“Most of my competitors just sign the thing and accept the terms. The contract is totally one-sided.” my client sighed…Who is your quarterback in this negotiation?
In fact, this client did sign as well and gave up on any negotiation. However, such need not be the way to negotiate a contract if you are a vendor, sub-contractor, or prospective bidder. The contract regardless of the terms has to comply with the law and many contracts are outdated, reruns of old forms that business people pull out of the drawer of the file cabinet and re-use without any understanding that the law changes. In fact, contracts have to be mutually agreed to and bargained for and any professional relationship starts here on how you negotiate with your next customer. So it is important to review and evaluate what is valid and what is not, what may be unconscionable or unduly burdensome in the contract terms that may leave the agreement unenforceable even though signed by the parties.
In some cases, contrasts do not get signed and relationships continue without attention to renewals obligation under the contract leaving the parties in an implied contract — the writing no longer valid.
In Massachusetts, all contracts carry with them a Covenant — a promise — of Good Faith and Fair Dealing. This applies whether the contract is in writing or not.
TAKE IT OR LEAVE IT
This is the standard low-budget strong arm. “If you don’t sign it I’ll give it to someone else!” Beware of this, not only for legal purposes but related purposes. Most complicated relationships may not have the necessary terms covered in the agreement which may be to your benefit. Focus on payment terms, collection, liability shifts and what your specific obligations are under the agreement. Most often the terms that should cause you difficulty are not issues that will come up in your relationship or the nature of the services.
In the take, it or leave it — do neither — rather try to sidestep the form and add an addendum that counters or water down the hardcore term you are hoping to avoid or revise. Always seek specificity finding terms that are undefined and define them you can change the contract significantly in these ways and if the other side is not paying attention they see it as a mere form change. It is not uncommon that these agreements have conflicts and you can bring those up as clarifying points to assist in the negotiation to soften the hardcore “take it or leave it” approach.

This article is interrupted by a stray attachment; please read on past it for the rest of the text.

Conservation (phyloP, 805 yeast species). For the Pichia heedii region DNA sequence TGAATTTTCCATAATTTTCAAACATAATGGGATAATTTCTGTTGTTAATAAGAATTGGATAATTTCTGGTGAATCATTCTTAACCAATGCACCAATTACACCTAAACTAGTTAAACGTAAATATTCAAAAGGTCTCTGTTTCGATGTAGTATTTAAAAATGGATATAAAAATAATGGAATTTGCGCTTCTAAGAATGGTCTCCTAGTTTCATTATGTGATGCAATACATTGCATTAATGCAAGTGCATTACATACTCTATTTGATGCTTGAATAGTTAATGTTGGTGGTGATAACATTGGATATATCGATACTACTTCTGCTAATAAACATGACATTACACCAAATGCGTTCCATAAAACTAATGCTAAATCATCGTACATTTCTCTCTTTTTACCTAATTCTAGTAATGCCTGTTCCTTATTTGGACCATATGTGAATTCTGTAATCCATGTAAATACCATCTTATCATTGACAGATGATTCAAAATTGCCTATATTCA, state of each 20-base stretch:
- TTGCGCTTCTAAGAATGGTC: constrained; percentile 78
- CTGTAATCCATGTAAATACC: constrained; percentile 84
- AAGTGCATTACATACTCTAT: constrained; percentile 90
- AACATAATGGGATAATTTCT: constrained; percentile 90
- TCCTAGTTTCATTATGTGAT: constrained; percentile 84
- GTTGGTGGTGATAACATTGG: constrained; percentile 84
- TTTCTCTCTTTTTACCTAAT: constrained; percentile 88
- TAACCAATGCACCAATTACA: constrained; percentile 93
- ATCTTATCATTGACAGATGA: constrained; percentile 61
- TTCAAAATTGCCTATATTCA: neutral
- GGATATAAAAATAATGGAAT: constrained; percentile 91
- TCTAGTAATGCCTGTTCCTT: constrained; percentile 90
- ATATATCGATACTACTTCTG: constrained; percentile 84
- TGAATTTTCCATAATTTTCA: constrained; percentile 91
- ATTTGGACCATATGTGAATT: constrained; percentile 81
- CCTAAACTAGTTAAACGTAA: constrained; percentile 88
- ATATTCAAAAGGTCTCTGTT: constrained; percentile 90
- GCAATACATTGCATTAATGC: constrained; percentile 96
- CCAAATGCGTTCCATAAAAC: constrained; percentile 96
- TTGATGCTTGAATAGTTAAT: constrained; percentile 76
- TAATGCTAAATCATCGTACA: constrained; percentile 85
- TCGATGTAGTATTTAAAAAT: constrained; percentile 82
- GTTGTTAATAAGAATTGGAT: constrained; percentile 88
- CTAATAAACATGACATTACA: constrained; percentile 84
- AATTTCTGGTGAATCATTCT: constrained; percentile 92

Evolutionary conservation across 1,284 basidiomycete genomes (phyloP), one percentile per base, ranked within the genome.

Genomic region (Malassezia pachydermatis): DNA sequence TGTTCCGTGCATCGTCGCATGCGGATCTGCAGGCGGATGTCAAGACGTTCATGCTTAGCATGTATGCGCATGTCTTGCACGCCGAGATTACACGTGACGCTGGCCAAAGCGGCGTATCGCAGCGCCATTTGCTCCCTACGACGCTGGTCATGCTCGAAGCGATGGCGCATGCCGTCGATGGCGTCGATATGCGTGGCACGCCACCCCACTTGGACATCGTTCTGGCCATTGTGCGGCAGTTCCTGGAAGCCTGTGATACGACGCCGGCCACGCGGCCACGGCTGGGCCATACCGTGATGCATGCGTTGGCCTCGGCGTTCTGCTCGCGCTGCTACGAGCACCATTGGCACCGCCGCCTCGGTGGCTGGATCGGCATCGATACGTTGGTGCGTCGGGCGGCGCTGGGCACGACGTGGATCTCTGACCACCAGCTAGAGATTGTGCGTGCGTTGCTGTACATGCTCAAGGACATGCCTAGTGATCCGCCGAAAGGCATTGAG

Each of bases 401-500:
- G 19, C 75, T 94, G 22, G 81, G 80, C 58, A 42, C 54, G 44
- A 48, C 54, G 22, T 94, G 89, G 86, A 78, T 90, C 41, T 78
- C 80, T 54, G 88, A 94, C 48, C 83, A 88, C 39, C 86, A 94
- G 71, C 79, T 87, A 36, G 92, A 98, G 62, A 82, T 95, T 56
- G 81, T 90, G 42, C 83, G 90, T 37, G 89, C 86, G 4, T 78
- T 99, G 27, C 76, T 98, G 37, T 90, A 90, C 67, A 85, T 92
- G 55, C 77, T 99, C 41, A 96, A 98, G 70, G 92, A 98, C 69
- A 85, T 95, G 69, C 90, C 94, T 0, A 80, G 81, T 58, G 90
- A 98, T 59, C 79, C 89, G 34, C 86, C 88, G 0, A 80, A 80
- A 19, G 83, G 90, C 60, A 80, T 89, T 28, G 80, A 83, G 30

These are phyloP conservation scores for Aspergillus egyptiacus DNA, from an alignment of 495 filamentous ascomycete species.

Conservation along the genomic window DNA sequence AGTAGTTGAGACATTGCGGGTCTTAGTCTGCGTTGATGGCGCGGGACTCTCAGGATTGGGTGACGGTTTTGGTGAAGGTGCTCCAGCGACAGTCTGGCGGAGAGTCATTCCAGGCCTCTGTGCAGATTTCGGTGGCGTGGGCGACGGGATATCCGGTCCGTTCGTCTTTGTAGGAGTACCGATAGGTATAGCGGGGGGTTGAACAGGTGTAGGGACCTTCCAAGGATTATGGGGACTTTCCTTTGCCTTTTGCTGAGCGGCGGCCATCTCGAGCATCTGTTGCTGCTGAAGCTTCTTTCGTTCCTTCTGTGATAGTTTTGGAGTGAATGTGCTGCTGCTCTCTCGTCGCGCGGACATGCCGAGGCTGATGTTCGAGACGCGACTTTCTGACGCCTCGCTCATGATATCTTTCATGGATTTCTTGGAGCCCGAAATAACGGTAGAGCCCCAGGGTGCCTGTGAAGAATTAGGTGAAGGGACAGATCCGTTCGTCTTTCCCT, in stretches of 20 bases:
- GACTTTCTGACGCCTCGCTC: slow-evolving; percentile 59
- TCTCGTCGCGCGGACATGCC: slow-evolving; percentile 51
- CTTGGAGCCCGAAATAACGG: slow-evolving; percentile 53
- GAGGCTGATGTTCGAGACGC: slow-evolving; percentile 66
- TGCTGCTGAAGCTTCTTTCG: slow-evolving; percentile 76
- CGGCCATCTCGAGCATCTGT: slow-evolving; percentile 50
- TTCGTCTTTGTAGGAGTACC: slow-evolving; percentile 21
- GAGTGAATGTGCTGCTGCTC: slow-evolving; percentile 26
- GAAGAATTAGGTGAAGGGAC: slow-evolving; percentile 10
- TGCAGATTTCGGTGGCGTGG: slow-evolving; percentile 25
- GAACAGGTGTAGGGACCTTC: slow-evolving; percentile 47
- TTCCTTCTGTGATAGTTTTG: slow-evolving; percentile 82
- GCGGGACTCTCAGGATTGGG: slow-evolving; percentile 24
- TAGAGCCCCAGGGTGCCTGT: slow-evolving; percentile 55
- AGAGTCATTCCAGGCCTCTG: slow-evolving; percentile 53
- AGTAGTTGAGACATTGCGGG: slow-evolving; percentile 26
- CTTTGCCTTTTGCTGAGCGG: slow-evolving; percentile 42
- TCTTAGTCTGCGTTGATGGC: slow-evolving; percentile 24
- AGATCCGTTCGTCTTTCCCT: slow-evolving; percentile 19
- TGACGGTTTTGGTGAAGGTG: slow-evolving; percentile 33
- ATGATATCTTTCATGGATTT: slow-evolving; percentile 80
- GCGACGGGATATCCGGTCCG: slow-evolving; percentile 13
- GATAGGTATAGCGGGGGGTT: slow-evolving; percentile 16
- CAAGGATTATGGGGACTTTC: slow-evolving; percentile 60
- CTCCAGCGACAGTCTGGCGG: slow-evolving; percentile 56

Typically these things go down to the wire, so you have no room for negotiation. So plan ahead and review months before renewal periods arrive. Simply place them on a calendar in your office and call a lawyer to manage them for you. A little preparation goes a long way, if you are an incumbent you have the opportunity to discuss the nature of the job or work and methods to improve so that you can attempt to get those in the contract renewal, in short, the contract negotiation is ongoing all the time positioning yourself to improve the performance and challenge the other side in the negotiation to move in your direction.
KNOW THE LAW
Depending upon your business there are professional or business associations that may keep up on issues that your contract addresses — know them better than the other side and you win. Knowledge is always power in a negotiation and busyness can be cancer if you don’t take the time out to anticipate changes and understand them. The other side will get to them first and close the door on you.